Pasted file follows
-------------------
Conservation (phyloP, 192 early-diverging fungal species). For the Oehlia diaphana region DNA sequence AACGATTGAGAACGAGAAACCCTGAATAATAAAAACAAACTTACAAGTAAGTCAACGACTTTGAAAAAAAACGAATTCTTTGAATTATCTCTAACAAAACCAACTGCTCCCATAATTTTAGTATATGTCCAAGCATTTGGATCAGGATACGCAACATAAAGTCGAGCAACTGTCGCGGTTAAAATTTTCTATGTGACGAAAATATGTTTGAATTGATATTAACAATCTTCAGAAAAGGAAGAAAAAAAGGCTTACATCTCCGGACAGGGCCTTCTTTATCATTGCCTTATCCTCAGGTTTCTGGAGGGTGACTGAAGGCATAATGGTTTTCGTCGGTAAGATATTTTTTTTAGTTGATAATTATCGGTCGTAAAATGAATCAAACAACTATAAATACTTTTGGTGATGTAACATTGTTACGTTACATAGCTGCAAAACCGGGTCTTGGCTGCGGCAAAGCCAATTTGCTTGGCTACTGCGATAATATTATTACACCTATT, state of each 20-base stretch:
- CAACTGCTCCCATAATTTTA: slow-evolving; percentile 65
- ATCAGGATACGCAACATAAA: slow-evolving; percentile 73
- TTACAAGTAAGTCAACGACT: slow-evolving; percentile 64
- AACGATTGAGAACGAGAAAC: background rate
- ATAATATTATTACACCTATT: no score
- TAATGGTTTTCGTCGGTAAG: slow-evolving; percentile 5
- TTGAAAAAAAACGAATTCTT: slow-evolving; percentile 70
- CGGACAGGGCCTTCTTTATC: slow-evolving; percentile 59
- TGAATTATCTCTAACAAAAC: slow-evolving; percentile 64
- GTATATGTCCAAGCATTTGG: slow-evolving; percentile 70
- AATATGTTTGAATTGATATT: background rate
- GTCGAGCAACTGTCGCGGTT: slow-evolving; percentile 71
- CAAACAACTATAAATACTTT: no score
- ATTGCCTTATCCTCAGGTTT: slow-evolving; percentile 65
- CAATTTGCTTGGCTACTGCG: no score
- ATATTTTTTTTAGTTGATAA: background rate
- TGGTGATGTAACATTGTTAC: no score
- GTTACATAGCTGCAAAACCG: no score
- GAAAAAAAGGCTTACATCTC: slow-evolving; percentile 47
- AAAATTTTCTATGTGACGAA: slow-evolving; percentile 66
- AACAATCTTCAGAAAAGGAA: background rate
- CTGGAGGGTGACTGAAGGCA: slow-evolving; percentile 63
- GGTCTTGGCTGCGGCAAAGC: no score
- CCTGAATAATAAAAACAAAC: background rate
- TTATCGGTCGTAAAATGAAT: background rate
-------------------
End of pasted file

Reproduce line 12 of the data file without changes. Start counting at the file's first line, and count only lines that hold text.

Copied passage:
- AATATGTTTGAATTGATATT: background rate